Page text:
Little House In Ise

Aikido with my Kids
June 29, 2008, 21:57
Filed under: Aikido, Family, Japan | Tags: , , , , ,

Kokoro has been complaining about not being able to do rolls properly. She has been doing what we used to call “egg rolls” — going over from side to side rather than shoulder to opposite butt-cheek. I was proud that she knew it was wrong and even more pleased that in her frustration she came to me for help. As an aiki-geek papa, any opportunity to share my geekiness with the kids makes me super happy. They can sense my enthusiasm and we have a lot of fun.

My plan was to go to Cosmic Center (a public gym) and use their mats but heavy rain dampened that idea… So, when Kokoro brought up rolling again we went up to her room and arranged the interlinking, soft, ABC pads on her floor and did very small rolls. The Squirt favors one side but other than that was actually looking pretty good. I decided that we needed to do a bit more so we tried some forward flat falls. I emphasized the forearm to floor contact for preventing wrist injuries since it seems to be a detail often skipped in kids ukemi training. She caught on quickly and soon we were both making horrible thumping noises banging on the floor.

The noise brought Ray in and he immediately said, “Papa, do yokomen uchi!” Silly me, I did. It turns out that yokomen uchi shihonage is his favorite technique and he has really been wanting to show it off. So he did it hard — it’s a small room and if there had not been a nice friendly wall to keep me up I would have gone down for real. Training at Honbu has really added some oomph to my little boy’s Aikido!

Fourth graders are the youngest kids in that class and so there are a lot of bigger kids. Given his almost five years of Aikido, Ray outranks a lot of them and is the only fourth grader that lines up with the junior-high and high-school kids. That seems to bother some of them — so they resist. Resistance training isn’t always bad for the partner with more advanced skills. For the bigger, less skilled partner, their own resistance may cause trouble but I haven’t heard any complaints if it has. Anyway, Ray has learned how to move and has picked up a trick or two. When I resisted (lightly) his second attempt at shihonage, The Big Guy stuck his foot behind my heel and downed me AGAIN! 🙂

Kokoro of course wanted to show off too and she requested that I strike shomen. She did a lovely little ikyo omote. Since she chose that one, I assumed it was her favorite but she corrected me. Her favorite technique is irimi nage and the variation she is comfortable with is a very Steven Segal-esque direct entry irimi nage that just does not match the image of a pretty-in-pink, gap-toothed, six-year-old having trouble with rolls.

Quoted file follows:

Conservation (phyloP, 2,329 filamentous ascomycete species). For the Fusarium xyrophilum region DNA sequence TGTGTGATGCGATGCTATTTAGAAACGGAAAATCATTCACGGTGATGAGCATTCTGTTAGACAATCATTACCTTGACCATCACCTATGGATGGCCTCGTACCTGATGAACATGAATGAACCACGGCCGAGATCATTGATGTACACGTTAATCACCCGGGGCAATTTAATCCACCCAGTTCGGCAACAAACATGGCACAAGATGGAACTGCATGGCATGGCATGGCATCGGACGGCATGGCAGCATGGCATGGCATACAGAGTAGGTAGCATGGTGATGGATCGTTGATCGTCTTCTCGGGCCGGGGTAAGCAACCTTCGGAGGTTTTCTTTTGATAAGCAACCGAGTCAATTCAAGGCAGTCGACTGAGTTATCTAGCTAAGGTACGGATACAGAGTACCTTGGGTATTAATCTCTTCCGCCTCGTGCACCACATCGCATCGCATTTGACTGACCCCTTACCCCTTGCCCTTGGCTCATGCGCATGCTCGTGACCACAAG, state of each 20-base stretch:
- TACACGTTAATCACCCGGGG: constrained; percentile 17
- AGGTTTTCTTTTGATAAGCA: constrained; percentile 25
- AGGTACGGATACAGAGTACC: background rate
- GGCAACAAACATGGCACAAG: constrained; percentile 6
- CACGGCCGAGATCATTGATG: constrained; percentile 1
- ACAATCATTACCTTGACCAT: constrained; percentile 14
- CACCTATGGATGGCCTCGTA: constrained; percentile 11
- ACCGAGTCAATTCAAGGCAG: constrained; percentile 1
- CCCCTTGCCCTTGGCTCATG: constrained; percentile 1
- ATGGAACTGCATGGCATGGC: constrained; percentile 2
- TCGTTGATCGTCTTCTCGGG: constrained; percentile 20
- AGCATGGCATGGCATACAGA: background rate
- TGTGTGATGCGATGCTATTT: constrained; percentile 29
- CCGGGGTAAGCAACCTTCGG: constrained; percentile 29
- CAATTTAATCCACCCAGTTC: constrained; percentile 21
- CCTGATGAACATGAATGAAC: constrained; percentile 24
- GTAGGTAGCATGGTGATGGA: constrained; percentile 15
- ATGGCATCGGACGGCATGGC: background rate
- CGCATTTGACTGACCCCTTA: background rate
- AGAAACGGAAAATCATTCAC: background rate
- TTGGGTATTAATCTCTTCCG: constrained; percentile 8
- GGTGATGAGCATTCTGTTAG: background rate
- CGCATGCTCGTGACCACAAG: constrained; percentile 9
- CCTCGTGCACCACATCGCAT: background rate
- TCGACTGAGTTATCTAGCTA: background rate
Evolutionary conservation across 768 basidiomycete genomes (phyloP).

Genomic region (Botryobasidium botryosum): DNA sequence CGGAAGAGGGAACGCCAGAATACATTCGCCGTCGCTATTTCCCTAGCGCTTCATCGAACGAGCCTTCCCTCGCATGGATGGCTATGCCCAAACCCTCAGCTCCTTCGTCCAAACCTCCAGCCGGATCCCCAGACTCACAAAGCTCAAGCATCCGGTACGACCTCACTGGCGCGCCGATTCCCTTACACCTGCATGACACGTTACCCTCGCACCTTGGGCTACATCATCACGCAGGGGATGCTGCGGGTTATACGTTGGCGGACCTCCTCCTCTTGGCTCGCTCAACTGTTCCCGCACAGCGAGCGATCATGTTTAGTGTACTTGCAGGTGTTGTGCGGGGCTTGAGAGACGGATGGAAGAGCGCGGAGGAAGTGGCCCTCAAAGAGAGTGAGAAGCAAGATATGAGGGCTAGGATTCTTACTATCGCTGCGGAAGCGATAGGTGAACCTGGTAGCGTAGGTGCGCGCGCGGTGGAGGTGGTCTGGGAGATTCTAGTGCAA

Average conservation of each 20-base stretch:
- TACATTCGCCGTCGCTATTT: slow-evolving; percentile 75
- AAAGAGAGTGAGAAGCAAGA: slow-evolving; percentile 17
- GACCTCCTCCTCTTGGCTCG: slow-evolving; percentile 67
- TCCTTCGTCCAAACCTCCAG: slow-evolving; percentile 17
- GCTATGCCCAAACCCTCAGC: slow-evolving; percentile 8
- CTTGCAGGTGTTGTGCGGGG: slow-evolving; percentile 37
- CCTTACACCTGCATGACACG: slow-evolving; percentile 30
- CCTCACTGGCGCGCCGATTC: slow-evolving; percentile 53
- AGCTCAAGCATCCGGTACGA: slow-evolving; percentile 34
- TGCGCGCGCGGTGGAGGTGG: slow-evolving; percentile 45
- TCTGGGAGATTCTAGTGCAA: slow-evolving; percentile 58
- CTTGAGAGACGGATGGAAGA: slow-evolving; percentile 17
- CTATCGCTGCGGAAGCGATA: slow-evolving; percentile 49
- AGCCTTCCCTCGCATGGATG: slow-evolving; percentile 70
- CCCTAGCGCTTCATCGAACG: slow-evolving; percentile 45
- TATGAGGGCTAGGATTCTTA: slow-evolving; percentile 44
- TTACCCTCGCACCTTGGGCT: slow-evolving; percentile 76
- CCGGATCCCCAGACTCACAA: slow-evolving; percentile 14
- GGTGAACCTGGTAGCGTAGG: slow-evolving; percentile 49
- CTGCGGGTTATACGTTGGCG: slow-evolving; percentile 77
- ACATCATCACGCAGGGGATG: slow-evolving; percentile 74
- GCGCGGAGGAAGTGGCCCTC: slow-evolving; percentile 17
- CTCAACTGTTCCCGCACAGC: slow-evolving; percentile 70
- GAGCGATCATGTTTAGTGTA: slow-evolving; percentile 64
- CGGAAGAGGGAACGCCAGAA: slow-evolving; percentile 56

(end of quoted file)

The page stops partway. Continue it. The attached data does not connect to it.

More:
I am definitely going to be more careful the next time I give these kids a time-out…



More Bathroom Humor …
June 21, 2008, 15:12
Filed under: Family | Tags: , , ,

I thought I would share a smile with you.

I was in the bathroom, wishing that the long stick incense that was there fit our short stick incense burner. I called Ray over and asked him to get me some scissors so I could shorten a stick or two. It was a strange request for that special time that most people use for meditation.

Ray asked, “Why? Pants?”

I responded, “No, incense”.

The door isn’t very thick but he obviously misheard me. There was horror in his voice as he tried to confirm what he thought he heard.


I almost fell off the throne laughing.

A Muggle Meets a Wizard
June 18, 2008, 19:07
Filed under: Aikido, Japan | Tags: , , , ,

I have spent today re-playing in my mind three bits of wisdom from one of the little old wizards of Honbu Dojo. His other tips and corrections, however, have faded like the last remnants of a pleasant dream — leaving behind a familiar frustration. So, I have been clinging firmly to what I have been able to and these notes are a part of that.

Shomen uchi iriminage (正面打ち入り身投げ) is all about appropriate distances, entering, blending and connection. For me, it is the epitome of Aikido. When iriminage is light as wind, it is at its best. However, hidden within that lightness, there is a heavy shaleighli and an abrupt introduction to the ground. The iriminage related tip was about blending and entering. I have been cutting uke’s arm too far to the outside. When cutting down, bring uke’s striking arm into your own center, they will be drawn in. As they are drawn in, you enter too. Together, the two motions puts nage in ideal position to gently (or less gently) guide uke into the ground. I have been playing this cut and blend over and over in my mind.